Fast forward 4 months later to January 2019 as I watch my doctor review the endless list of medications we have tried and the disheartened look on his face. He struggles for the right words to say as we both know we are out of options and that’s when I blurt out ‘I want the surgery.’ I’ll never forget the bewildered look on his face. What kind of patient asks for a major life changing surgery? I kept replaying the conversation my mother and I had about living life to the fullest. I thought about the notebook we created together. I would read one of her answers to my questions every so often, usually in times of need. One of the things she wrote to me was that she wanted me to visit Italy one day. She wanted me to explore the country she was born in and she told me that the trips she finally took in recent years were some of the happiest moments of her life. I reflected on that answer for awhile. I thought about my current health state and how I was so close to being hospitalized again. Surgery was my only option for getting a second chance at life. I smiled at the doctor when he agreed that surgery would be our next step and it was in that moment that I realized I had the same strength and fearless nature that my mother had during her fight.
So here we are. It has been 5 weeks since I had my first of three surgeries. For the next 9 months I will have an ileostomy bag which means I excrete waste outside of my body into a changeable bag. Since my entire large intestine and colon was removed, my surgeon will be reconstructing a pouch where my rectum once was. After my final surgery, I will be able to excrete waste like a normal person. I appreciate life more than ever now because I was given a second chance at living.
Ulcerative Colitis is an invisible disease. Unless I picked up my shirt to show you my bag, you wouldn’t see anything different about me and that is what makes this hard. Before getting my bag, it was even more difficult. Since you couldn’t see what was wrong with me, people would often think I was using my condition to get out of obligations or as an excuse in everyday life. What the rest of the world didn’t see was the countless times I had an accident and couldn’t make it to my bathroom which was only a few feet away. They weren’t there when my family would accompany me into the bathroom so I could hold onto them because the pain of having a bowel movement was too much to bear. The world wasn’t there when I was too sick to get off the couch for days at a time. Or the countless events I missed because it was easier to stay home instead of worrying about where the closest bathroom was. And they surely weren’t inspecting my stool on video calls with my sister trying to determine if this would require a trip to the hospital.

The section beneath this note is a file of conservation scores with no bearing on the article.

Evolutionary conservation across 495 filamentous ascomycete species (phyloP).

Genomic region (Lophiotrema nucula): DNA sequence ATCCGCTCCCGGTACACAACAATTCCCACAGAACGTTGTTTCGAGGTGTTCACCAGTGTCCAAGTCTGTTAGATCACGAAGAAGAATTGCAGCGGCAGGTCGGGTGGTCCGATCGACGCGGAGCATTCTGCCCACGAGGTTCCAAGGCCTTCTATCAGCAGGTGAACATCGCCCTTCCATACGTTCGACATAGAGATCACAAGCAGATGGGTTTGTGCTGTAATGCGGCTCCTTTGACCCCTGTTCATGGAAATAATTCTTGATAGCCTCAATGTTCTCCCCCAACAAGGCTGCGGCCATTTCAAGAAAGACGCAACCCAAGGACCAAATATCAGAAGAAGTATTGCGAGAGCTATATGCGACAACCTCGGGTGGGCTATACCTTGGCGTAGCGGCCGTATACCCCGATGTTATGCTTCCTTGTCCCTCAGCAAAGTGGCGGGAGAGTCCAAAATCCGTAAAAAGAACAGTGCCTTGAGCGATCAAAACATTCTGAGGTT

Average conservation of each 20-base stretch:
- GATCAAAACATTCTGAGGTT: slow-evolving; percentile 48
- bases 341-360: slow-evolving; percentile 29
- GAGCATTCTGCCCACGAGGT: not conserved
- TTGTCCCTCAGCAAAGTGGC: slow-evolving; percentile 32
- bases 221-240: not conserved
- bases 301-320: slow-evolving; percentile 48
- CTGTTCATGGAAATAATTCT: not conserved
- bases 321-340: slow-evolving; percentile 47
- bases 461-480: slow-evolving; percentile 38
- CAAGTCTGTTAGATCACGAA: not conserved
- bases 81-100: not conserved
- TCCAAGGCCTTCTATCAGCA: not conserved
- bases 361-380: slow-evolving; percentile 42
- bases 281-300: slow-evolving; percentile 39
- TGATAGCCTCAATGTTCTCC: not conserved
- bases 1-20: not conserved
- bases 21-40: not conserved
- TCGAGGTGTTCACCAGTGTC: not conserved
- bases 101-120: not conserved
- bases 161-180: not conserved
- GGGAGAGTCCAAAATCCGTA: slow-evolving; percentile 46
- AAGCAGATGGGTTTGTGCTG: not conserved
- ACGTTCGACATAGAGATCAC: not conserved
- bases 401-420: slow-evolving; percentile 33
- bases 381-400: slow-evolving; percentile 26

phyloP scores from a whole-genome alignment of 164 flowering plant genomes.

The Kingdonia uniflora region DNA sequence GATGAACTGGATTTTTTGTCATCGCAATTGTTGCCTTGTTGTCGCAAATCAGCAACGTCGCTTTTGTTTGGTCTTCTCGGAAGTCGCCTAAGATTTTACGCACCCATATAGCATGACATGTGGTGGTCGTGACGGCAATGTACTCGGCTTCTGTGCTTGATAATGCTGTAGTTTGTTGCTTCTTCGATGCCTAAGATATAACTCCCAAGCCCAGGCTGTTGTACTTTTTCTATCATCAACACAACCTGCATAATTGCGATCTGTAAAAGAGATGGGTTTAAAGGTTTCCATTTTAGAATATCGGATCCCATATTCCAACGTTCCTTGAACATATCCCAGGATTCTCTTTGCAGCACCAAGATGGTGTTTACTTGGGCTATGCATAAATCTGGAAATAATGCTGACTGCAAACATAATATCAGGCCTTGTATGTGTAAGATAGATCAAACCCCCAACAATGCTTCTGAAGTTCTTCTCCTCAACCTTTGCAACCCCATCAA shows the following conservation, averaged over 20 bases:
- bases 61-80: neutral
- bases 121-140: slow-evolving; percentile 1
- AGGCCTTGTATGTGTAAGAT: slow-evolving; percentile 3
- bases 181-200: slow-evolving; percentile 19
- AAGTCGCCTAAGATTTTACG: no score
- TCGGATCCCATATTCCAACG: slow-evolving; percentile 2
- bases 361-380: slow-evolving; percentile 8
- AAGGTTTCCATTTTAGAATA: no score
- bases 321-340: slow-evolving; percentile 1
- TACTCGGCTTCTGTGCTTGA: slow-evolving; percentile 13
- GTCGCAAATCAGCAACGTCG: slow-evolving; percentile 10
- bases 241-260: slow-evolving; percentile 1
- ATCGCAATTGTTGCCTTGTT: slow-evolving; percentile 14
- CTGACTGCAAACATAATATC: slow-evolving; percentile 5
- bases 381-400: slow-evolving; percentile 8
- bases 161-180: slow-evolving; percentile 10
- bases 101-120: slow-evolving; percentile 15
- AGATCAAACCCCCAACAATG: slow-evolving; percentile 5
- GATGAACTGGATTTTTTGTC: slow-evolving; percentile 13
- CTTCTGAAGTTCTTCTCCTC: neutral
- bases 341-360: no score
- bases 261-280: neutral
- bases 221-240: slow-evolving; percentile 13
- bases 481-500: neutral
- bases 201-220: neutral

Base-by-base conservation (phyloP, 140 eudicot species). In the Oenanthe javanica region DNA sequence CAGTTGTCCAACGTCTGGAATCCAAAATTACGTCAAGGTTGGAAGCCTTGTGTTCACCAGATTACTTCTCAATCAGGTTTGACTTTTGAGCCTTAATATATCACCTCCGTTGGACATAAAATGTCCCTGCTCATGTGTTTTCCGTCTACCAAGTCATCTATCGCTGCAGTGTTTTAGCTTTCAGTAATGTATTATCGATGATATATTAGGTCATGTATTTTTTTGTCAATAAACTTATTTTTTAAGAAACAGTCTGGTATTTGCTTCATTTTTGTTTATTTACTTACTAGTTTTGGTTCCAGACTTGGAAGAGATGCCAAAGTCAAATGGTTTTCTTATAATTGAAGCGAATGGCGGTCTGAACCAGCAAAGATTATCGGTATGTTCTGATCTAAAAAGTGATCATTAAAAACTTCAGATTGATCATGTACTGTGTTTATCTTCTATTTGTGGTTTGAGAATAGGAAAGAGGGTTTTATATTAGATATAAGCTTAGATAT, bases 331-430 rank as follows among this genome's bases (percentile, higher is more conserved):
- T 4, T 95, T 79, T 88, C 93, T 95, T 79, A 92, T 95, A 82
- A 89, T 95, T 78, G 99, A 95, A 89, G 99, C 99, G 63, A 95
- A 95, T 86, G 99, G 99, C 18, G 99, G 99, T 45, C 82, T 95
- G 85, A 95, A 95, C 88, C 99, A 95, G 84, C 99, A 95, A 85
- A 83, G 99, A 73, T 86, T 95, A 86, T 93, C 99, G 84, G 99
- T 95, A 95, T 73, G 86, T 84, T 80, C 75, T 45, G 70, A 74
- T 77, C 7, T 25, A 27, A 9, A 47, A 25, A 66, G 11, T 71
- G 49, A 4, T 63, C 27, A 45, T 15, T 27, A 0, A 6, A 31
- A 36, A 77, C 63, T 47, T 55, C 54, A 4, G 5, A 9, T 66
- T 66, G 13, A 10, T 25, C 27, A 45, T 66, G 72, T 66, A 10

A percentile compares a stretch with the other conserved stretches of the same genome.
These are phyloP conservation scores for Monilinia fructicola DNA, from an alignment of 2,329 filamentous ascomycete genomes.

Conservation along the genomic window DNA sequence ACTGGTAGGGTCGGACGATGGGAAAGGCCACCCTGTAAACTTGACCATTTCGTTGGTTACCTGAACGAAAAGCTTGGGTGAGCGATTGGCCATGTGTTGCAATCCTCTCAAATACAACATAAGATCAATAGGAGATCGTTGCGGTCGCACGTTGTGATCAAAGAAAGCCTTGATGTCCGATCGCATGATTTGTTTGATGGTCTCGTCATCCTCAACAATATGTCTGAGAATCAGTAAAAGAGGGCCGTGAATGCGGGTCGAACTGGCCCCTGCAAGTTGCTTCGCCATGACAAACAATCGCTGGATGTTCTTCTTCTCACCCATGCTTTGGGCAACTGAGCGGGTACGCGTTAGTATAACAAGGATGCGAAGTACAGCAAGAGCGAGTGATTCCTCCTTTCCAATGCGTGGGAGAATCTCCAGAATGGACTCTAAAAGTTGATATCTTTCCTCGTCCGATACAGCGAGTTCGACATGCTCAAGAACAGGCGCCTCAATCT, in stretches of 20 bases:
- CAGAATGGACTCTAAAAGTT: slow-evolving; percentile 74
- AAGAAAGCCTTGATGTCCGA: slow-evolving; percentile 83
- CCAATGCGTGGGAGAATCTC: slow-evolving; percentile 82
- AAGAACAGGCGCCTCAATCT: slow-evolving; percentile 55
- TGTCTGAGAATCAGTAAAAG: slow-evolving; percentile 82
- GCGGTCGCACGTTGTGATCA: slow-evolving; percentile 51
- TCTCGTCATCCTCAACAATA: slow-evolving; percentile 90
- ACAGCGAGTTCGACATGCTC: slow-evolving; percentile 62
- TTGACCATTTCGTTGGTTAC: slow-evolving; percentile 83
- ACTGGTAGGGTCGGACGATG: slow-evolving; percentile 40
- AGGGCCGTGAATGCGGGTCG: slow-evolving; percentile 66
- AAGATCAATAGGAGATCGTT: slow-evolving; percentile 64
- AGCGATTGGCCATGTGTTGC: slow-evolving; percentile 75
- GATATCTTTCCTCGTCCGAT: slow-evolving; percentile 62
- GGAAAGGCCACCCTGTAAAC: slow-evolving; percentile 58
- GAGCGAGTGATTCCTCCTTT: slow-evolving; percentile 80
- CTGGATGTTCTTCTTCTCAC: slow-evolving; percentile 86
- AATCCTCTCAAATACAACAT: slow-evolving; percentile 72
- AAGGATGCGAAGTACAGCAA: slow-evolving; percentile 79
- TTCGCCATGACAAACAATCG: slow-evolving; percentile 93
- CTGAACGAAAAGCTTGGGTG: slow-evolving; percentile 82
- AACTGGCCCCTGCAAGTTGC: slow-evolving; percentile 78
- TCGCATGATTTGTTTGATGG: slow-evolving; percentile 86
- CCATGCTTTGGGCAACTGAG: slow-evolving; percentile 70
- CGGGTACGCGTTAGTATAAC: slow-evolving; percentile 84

Inspiration. This is the word that is commonly used to describe me today. But for every piece of admiration I receive, I replicate the same response; It is only when you recognize you have overcome adversity that you discover the strength which lies within us all.
There are currently 5 million people worldwide who suffer from this disease. In the United States, I’m one of the 1.6%. This disease is a debilitating condition. But instead of letting it consume me with negativity and discouragement, I welcome it. I look at my bag not out of disgust but with love. It literally saved my life. I chose to tell my story for a number of reasons but I mainly hope to be able to inspire at least one person who is on the verge of giving up and to show the world that even during the worst storms, the rainbow will one day emerge.Throughout the last few months I have found hundreds of people in the online community who have welcomed me into this new world with open arms. We share our journeys and choose to fight this battle together. Instead of living with embarrassment or shame they have made me feel no different than the next. It is because of them that I built up the confidence to share my story with the world. I decided to tell my story for a number of reasons. I mainly hope to be able to inspire at least one person who feels that their world has fallen apart and are on the verge of giving up. I want them to see how important it is to continue to fight. More than anything I want them to see that even during the worst of storms the rainbow will one day emerge and it will be okay. Today I often hear that I’m an inspiration. But for every piece of admiration, I replicate the same response; It is only when you recognize you have overcome adversity that you discover the strength which lies within us all.”